Educating Others ...
In 1880, a bill that included a yearly appropriation of $2,000 was passed by the Alabama State Legislature to establish a school for Blacks in Macon County. This action was generated by two men - Lewis Adams, a former slave, and George W. Campbell, a former slave owner. On February 12, 1881, Governor Rufus Willis Cobb signed the bill into law, establishing the Tuskegee Normal School for the training of Black teachers.
Armstrong was invited to recommend a White teacher as principal of the school. Instead, he suggested Washington, who was accepted. When Washington arrived at Tuskegee, he found that no land or buildings had been acquired for the projected school, nor was there any money for these purposes since the appropriation was for salaries only. Undaunted, Washington began selling the idea of the school, recruiting students and seeking support of local Whites.
The school opened July 4, 1881, in a shanty loaned by a Black church, Butler A.M.E. Zion. With money borrowed from Hampton Institute's treasurer, Washington purchased an abandoned 100-acre plantation on the outskirts of Tuskegee. Students built a kiln, made bricks for buildings and sold bricks to raise money. Within a few years, they built a classroom building, a dining hall, a girl’s dormitory and a chapel.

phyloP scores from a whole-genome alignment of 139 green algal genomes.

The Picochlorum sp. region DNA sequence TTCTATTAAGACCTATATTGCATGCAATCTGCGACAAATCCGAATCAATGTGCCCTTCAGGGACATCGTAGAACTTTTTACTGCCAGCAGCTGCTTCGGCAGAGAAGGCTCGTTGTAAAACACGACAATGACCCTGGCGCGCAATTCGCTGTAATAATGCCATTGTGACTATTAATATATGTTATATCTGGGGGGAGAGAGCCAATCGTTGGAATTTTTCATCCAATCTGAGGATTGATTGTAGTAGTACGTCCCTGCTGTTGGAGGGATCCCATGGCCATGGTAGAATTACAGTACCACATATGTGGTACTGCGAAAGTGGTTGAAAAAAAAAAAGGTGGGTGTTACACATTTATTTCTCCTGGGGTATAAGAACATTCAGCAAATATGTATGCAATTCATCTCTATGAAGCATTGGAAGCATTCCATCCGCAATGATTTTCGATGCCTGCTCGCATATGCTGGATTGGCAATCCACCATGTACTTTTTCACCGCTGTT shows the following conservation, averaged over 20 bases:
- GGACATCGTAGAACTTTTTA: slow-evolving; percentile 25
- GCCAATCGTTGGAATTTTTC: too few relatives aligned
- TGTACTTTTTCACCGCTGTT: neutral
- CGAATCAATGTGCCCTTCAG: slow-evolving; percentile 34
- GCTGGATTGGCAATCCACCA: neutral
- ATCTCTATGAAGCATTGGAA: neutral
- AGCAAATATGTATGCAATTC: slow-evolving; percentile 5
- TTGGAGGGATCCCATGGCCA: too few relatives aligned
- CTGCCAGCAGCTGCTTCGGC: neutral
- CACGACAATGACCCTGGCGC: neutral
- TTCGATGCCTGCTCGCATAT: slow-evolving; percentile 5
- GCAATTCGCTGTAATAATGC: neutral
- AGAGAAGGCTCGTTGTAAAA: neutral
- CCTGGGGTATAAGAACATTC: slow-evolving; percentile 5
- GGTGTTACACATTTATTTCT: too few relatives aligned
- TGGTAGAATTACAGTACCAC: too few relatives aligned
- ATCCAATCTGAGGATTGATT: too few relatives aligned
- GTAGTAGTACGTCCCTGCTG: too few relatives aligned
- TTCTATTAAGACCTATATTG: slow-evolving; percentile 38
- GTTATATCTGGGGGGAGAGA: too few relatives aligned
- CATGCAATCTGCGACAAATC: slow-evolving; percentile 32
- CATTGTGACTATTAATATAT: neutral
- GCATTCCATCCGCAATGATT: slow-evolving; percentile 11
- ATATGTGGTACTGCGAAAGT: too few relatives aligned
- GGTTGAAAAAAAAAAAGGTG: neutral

By 1888, the 540-acre school had an enrollment of more than 400 and offered training in such skilled trades as carpentry, cabinetmaking, printing, shoemaking and tinsmithing. Boys also studied farming and dairying, while girls learned such domestic skills as cooking and sewing.
Through their own labor, students supplied a large part of the needs of the school. In the academic departments, Washington insisted that efforts be made to relate the subject matter to the actual experiences of the students. Strong emphasis was placed on personal hygiene, manners and character building.
Students followed a rigid schedule of study and work, arising at five in the morning and retiring at nine-thirty at night. Although Tuskegee was non-denominational, all students were required to attend chapel daily and a series of religious services on Sunday. Washington himself usually spoke to the students on Sunday evening.
Olivia Davidson, a graduate of Hampton and Framingham State Normal School in Massachusetts, became teacher and assistant principal at Tuskegee in 1881. In 1885, Washington's older brother John, also a Hampton graduate, came to Tuskegee to direct the vocational training program.
Other notable additions to the staff were acclaimed scientist Dr. George Washington Carver, who became director of the agriculture program in 1896; Emmett J. Scott, who became Washington 's private secretary in 1897; and Monroe Nathan Work, who became head of the Records and Research Department in 1908.